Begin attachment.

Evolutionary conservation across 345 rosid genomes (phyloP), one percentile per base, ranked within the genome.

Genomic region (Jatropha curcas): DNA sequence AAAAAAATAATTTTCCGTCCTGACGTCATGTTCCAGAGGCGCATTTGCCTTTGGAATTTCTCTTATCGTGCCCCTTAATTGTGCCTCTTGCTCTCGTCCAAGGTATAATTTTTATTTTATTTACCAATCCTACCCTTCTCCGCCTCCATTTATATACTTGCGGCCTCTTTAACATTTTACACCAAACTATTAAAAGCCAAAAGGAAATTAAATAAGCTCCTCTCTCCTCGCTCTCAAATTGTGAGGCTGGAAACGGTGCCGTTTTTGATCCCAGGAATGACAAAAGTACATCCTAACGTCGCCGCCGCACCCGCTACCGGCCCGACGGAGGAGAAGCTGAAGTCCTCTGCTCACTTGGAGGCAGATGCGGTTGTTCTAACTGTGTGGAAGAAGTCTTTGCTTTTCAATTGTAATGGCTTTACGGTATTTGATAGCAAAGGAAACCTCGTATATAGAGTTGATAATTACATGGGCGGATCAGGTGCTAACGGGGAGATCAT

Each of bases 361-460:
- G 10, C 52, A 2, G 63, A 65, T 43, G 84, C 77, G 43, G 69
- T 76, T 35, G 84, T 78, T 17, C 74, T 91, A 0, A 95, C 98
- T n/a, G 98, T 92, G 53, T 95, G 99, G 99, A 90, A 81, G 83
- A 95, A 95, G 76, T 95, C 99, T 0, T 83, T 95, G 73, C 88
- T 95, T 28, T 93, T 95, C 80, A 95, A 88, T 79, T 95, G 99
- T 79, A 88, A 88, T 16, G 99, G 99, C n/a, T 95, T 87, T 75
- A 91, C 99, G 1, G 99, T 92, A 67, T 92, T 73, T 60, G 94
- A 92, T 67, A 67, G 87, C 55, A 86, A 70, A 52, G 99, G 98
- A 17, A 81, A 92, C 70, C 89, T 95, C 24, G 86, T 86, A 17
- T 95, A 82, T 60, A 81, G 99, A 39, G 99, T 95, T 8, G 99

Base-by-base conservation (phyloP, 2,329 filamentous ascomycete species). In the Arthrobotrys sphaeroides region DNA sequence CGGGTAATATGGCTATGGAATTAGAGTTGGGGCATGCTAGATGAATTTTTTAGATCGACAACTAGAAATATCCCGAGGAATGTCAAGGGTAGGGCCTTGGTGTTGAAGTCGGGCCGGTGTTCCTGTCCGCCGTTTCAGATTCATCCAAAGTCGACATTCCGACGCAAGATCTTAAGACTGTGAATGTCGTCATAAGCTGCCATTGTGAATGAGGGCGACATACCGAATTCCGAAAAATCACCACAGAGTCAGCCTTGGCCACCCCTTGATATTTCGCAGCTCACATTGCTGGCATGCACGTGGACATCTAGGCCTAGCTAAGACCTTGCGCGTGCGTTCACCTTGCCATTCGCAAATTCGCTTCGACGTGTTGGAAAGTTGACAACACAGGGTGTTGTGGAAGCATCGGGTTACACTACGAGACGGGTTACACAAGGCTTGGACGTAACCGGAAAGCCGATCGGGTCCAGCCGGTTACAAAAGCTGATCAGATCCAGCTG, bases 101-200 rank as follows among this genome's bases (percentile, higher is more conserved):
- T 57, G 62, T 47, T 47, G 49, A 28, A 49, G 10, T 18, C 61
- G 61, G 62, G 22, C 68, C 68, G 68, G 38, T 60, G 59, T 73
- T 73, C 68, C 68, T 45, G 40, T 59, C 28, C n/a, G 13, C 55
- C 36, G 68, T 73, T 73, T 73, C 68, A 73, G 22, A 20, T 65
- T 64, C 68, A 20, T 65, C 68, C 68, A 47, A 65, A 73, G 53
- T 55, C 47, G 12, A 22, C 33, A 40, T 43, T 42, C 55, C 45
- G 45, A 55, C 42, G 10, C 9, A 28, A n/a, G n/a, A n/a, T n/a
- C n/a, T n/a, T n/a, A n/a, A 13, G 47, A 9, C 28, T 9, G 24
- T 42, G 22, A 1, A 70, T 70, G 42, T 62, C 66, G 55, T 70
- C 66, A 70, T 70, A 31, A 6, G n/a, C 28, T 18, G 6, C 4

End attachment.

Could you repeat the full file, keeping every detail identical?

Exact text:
Evolutionary conservation across 345 rosid genomes (phyloP), one percentile per base, ranked within the genome.

Genomic region (Jatropha curcas): DNA sequence AAAAAAATAATTTTCCGTCCTGACGTCATGTTCCAGAGGCGCATTTGCCTTTGGAATTTCTCTTATCGTGCCCCTTAATTGTGCCTCTTGCTCTCGTCCAAGGTATAATTTTTATTTTATTTACCAATCCTACCCTTCTCCGCCTCCATTTATATACTTGCGGCCTCTTTAACATTTTACACCAAACTATTAAAAGCCAAAAGGAAATTAAATAAGCTCCTCTCTCCTCGCTCTCAAATTGTGAGGCTGGAAACGGTGCCGTTTTTGATCCCAGGAATGACAAAAGTACATCCTAACGTCGCCGCCGCACCCGCTACCGGCCCGACGGAGGAGAAGCTGAAGTCCTCTGCTCACTTGGAGGCAGATGCGGTTGTTCTAACTGTGTGGAAGAAGTCTTTGCTTTTCAATTGTAATGGCTTTACGGTATTTGATAGCAAAGGAAACCTCGTATATAGAGTTGATAATTACATGGGCGGATCAGGTGCTAACGGGGAGATCAT

Each of bases 361-460:
- G 10, C 52, A 2, G 63, A 65, T 43, G 84, C 77, G 43, G 69
- T 76, T 35, G 84, T 78, T 17, C 74, T 91, A 0, A 95, C 98
- T n/a, G 98, T 92, G 53, T 95, G 99, G 99, A 90, A 81, G 83
- A 95, A 95, G 76, T 95, C 99, T 0, T 83, T 95, G 73, C 88
- T 95, T 28, T 93, T 95, C 80, A 95, A 88, T 79, T 95, G 99
- T 79, A 88, A 88, T 16, G 99, G 99, C n/a, T 95, T 87, T 75
- A 91, C 99, G 1, G 99, T 92, A 67, T 92, T 73, T 60, G 94
- A 92, T 67, A 67, G 87, C 55, A 86, A 70, A 52, G 99, G 98
- A 17, A 81, A 92, C 70, C 89, T 95, C 24, G 86, T 86, A 17
- T 95, A 82, T 60, A 81, G 99, A 39, G 99, T 95, T 8, G 99

Base-by-base conservation (phyloP, 2,329 filamentous ascomycete species). In the Arthrobotrys sphaeroides region DNA sequence CGGGTAATATGGCTATGGAATTAGAGTTGGGGCATGCTAGATGAATTTTTTAGATCGACAACTAGAAATATCCCGAGGAATGTCAAGGGTAGGGCCTTGGTGTTGAAGTCGGGCCGGTGTTCCTGTCCGCCGTTTCAGATTCATCCAAAGTCGACATTCCGACGCAAGATCTTAAGACTGTGAATGTCGTCATAAGCTGCCATTGTGAATGAGGGCGACATACCGAATTCCGAAAAATCACCACAGAGTCAGCCTTGGCCACCCCTTGATATTTCGCAGCTCACATTGCTGGCATGCACGTGGACATCTAGGCCTAGCTAAGACCTTGCGCGTGCGTTCACCTTGCCATTCGCAAATTCGCTTCGACGTGTTGGAAAGTTGACAACACAGGGTGTTGTGGAAGCATCGGGTTACACTACGAGACGGGTTACACAAGGCTTGGACGTAACCGGAAAGCCGATCGGGTCCAGCCGGTTACAAAAGCTGATCAGATCCAGCTG, bases 101-200 rank as follows among this genome's bases (percentile, higher is more conserved):
- T 57, G 62, T 47, T 47, G 49, A 28, A 49, G 10, T 18, C 61
- G 61, G 62, G 22, C 68, C 68, G 68, G 38, T 60, G 59, T 73
- T 73, C 68, C 68, T 45, G 40, T 59, C 28, C n/a, G 13, C 55
- C 36, G 68, T 73, T 73, T 73, C 68, A 73, G 22, A 20, T 65
- T 64, C 68, A 20, T 65, C 68, C 68, A 47, A 65, A 73, G 53
- T 55, C 47, G 12, A 22, C 33, A 40, T 43, T 42, C 55, C 45
- G 45, A 55, C 42, G 10, C 9, A 28, A n/a, G n/a, A n/a, T n/a
- C n/a, T n/a, T n/a, A n/a, A 13, G 47, A 9, C 28, T 9, G 24
- T 42, G 22, A 1, A 70, T 70, G 42, T 62, C 66, G 55, T 70
- C 66, A 70, T 70, A 31, A 6, G n/a, C 28, T 18, G 6, C 4